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Oct. 28 — Senate Republican rules limiting lawmakers’ time as committee leaders—and any election losses—could significantly revamp the lineup of leaders in the next Congress, whether or not the GOP maintains its majority status in the Nov. 8 elections.
Republican leaders on more than a half-dozen major committees aren’t expected to change if their party holds onto the Senate. But a number of lawmakers—including those at the top of panels with jurisdiction over banking and environmental programs—have served the full six years allowed and will surrender their gavels to new leaders in the 115th Congress. And other changes could be in the works at panels with jurisdiction over homeland security, intelligence and other programs if key Republican senators lose their re-election bids.
More changes in the GOP lineup will be in the works, however, if Democrats retake the Senate. Even without election losses, the party’s rule that also limits Republicans’ time as ranking members to six years is expected to generate a cascade of changes at least a half-dozen committees, observers said.
Committee leaders will have a large say in helping Republican leader Sen. Mitch McConnell (R-Ky.) to either promote—or block—the agenda of the next president. Decisions about the party’s roster in the new Congress will be made soon after senators return the week of Nov. 15 for leadership elections and other organizational meetings.
“The rules say that a senator can serve no more than six years as chairman of the same committee, and they also limit service as a ranking member of the same committee to six,” said David Morgenstern, a principal at Podesta Group who recently developed an analysis of all the potential committee leaders in both scenarios. “So those rules are going to generate a lot of changes.”
Under the Republican term limit rules, time served as a ranking member doesn’t count as time served as chairman, said Morgenstern, a former aide to Sen. Lamar Alexander (R-Tenn.). But once a lawmaker serves six years as a chairman on a committee, “You’re done,” and can’t serve as a ranking member, he said. Waivers are the only way to get around the rule, he added.
If Republicans retain their majority, those rules will require Sen. Richard Shelby (R-Ala.) to step down as the chairman of the Banking, Housing, and Urban Affairs Committee and Sen. James Inhofe (R-Okla.) to give up the gavel at the Environment and Public Works (EPW) Committee. Morgenstern said Sen. Mike Crapo (R-Idaho) is expected to move into the top banking slot.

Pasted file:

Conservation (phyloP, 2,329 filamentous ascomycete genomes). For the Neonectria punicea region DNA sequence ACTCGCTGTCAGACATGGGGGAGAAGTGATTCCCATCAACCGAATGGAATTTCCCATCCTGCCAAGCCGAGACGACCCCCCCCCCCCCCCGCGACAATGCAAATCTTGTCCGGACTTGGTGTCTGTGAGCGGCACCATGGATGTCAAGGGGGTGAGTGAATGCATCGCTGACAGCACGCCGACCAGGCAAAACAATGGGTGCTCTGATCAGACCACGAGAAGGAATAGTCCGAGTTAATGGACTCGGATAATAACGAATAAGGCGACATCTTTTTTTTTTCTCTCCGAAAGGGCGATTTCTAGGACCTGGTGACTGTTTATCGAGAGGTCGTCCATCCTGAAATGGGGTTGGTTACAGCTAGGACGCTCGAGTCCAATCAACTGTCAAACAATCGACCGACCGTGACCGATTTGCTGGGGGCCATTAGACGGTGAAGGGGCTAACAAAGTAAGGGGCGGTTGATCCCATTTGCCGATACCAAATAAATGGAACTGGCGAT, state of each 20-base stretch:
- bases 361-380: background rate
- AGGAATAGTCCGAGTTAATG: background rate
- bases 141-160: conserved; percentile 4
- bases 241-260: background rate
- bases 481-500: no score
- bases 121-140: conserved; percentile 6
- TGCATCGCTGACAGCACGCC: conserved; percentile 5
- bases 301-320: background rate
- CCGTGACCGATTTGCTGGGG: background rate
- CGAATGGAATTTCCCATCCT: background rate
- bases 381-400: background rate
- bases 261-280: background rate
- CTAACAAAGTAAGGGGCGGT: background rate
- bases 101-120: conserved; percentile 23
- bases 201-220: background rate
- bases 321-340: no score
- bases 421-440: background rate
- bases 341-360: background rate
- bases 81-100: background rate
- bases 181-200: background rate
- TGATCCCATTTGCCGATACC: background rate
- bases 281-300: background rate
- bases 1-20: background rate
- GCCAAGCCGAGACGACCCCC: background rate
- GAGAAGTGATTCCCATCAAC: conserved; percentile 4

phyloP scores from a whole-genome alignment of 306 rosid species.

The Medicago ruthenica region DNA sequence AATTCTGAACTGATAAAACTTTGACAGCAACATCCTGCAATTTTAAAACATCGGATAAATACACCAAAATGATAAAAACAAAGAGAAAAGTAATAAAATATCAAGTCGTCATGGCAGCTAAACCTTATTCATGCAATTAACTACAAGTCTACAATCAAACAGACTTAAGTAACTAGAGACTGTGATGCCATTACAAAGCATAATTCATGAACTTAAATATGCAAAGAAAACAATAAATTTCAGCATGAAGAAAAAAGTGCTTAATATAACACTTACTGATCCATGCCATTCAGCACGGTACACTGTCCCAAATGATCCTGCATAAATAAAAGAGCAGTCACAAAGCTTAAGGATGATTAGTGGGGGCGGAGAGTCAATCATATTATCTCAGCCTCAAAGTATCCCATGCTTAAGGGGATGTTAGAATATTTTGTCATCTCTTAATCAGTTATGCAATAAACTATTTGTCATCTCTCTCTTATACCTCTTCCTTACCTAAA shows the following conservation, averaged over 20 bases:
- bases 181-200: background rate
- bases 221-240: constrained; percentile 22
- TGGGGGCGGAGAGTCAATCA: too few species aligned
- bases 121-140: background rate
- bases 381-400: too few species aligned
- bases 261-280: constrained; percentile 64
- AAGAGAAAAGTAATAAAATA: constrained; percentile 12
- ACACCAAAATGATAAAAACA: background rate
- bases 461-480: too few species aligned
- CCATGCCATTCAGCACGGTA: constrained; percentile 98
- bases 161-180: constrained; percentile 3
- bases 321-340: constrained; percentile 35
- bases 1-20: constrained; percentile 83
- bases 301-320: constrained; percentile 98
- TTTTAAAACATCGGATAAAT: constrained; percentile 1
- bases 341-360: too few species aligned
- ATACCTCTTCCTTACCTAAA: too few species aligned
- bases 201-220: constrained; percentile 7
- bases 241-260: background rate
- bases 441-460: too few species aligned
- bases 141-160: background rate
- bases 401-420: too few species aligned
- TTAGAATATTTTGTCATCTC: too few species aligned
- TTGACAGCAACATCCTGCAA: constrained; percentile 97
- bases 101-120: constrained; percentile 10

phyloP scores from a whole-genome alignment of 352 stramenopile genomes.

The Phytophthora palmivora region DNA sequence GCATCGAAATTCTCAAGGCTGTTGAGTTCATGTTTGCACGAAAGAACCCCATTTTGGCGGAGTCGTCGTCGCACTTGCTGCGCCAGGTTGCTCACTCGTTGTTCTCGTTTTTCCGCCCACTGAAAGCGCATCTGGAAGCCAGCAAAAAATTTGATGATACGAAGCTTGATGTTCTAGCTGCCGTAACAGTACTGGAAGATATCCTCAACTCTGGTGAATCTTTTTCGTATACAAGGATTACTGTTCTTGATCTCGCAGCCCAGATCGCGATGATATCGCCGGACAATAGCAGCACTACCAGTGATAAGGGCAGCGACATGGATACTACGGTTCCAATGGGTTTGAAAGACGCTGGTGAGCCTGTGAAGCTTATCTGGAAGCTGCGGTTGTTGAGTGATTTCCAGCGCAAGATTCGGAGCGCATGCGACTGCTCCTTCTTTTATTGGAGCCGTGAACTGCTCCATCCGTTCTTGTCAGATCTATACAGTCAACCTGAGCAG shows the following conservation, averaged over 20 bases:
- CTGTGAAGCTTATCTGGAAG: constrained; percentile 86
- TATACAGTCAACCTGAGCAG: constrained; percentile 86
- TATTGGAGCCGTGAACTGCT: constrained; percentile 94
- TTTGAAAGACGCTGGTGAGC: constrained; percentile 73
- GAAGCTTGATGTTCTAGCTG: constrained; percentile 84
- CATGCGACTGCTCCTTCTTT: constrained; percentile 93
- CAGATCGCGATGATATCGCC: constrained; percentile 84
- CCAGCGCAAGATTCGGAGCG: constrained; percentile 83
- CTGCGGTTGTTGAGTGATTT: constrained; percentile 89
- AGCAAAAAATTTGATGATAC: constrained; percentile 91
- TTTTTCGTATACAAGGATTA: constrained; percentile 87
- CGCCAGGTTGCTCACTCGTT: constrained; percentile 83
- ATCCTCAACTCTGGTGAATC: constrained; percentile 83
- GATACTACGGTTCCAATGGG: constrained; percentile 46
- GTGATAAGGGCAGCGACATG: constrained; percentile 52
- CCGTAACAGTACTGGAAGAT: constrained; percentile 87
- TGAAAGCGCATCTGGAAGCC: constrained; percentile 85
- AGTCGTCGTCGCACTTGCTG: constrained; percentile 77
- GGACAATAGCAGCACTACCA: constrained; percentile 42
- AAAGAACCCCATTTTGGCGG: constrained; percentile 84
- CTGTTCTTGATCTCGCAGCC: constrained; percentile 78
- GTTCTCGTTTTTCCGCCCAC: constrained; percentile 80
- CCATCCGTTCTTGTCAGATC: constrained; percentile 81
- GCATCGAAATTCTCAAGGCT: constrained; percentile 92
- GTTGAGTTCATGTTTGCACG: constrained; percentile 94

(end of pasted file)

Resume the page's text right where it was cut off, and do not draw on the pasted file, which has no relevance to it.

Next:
Meanwhile, Sen. John Barrasso (R-Wyo.) is in line to chair EPW, he said.
In contrast, other many other Republicans still have significant time left to serve as chairmen on their committees. Among those said to be eligible to return as chairmen are Sen. Pat Roberts (R-Kansas) at Agriculture; Sen. Thad Cochran (R-Miss.) at Appropriations; Sen. John Thune (R-S.D.) at Commerce, Science, and Transportation; Sen. Lisa Murkowski (R-Alaska) at Energy and Natural Resources; Sen. Orrin Hatch (R-Utah) at Finance; Sen. Bob Corker (R-Tenn.) at Foreign Relations; and Sen. Susan Collins (R-Maine) at Aging.
Sen. Mike Enzi (R-Wyo.) also can return to the chairmanship of the Budget Committee, unless he tries to invoke his seniority at the Health, Education, Labor, and Pensions Committee (HELP) and displace Alexander, current HELP chairman. But Morgenstern and others said the latter scenario isn’t expected.
Some of those lawmakers—including Thune and Murkowski—are running for re-election but are predicted to easily win another term. Other races are closer, but they still are said to be leaning in Republicans’ favor. Among others, Sen. Johnny Isakson (R-Ga.) is expected to be re-elected and could return to the helm of the Veterans’ Affairs Committee.
Sen. Charles Grassley (R-Iowa) also now is expected to win another term and then could retain the chairmanship of the Judiciary Committee. While Grassley continues to have seniority at Finance, the lawmaker is said to prefer the post at Judiciary, particularly as Supreme Court battles loom.